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NVIDIA Iray launches plugin for Maya

iray

Iray now has plugins for 3ds Max and Maya

Earlier this month, we told you how NVIDIA had made its physically based rendering technology Iray available directly within its new online store (opens in new tab) – along with a plug-in for Autodesk 3ds Max. And now it's been joined by a plugin for Autodesk Maya.

Artists can take the new Iray for Maya plug-in for a spin, with a 90-day trial offering unlimited use. They can then choose to purchase it through the online store for $295 a year, as a node-locked or floating licence with no processor restrictions.

Get photorealistic feedback instead of waiting for a whole rendering to finish

Get photorealistic feedback instead of waiting for a whole rendering to finish

NVIDIA argues that Iray is a useful addition to Maya because it accurately predicts the final results of a design, reducing the number of prototypes you need to produce. With Iray, you can work interactively, adjusting physically accurate lighting or materials on the fly and getting rapid feedback.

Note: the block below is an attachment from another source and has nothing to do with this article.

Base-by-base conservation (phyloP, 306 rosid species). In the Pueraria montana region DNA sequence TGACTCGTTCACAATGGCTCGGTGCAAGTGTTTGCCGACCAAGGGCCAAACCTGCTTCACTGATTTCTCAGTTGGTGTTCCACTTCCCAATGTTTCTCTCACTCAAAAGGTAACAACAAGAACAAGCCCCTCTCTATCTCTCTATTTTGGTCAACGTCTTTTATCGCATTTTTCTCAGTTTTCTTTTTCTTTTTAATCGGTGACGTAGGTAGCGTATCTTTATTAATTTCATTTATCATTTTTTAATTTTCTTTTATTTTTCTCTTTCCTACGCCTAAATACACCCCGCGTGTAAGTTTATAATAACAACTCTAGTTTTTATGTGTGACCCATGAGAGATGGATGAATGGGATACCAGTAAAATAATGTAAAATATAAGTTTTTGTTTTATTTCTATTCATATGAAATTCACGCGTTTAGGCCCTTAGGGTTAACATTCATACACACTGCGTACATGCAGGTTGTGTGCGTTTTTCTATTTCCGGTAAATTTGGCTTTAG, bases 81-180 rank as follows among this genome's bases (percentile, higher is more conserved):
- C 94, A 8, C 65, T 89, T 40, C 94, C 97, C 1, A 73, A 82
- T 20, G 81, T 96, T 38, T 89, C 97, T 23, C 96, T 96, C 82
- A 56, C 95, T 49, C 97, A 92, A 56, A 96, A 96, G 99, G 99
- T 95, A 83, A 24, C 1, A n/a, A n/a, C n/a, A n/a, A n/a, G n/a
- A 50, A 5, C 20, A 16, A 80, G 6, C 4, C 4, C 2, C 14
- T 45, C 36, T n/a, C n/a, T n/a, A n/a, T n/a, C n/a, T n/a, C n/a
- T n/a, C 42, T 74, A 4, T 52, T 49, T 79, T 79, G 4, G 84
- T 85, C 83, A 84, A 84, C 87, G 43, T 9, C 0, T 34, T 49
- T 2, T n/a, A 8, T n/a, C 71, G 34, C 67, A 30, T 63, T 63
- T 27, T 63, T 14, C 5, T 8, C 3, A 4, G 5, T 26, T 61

Photorealistic feedback

“[With Iray] I instantly get a photorealistic feedback instead of waiting for a whole rendering to finish,” says André Masmeier, lead 3D artist at zerone (opens in new tab). “That could take a few minutes, depending on quality-settings, or dealing with non-photorealistic, OpenGL-based previews.”

Beyond Maya, designers who need to switch from one tool to another can still get consistent results thanks to Iray's Material Definition Language (opens in new tab) (MDL). It allows physically based materials to be shared between applications, or even with other MDL-compliant renderers.

Also available is the first edition of vMaterials (opens in new tab), a free set of digital material offerings verified for accuracy, control and consistency. With vMaterials, designers no longer have to spend time sourcing and creating their own materials.

The family of Iray plug-ins supports NVIDIA's new distributed rendering solution, Iray Server, which is available in beta (opens in new tab) and expected to ship early next year. Beyond Maya, designers who need to switch from one tool to another can also use Iray's Material Definition Language (opens in new tab) (MDL), which allows physically based materials to be shared between applications, or even with other MDL-compliant renderers.

Also available is the first edition of vMaterials (opens in new tab), a free set of digital material offerings verified for accuracy, control and consistency. With vMaterials, designers no longer have to spend time sourcing and creating their own materials.

See the full features on Nvidia's blog here (opens in new tab).

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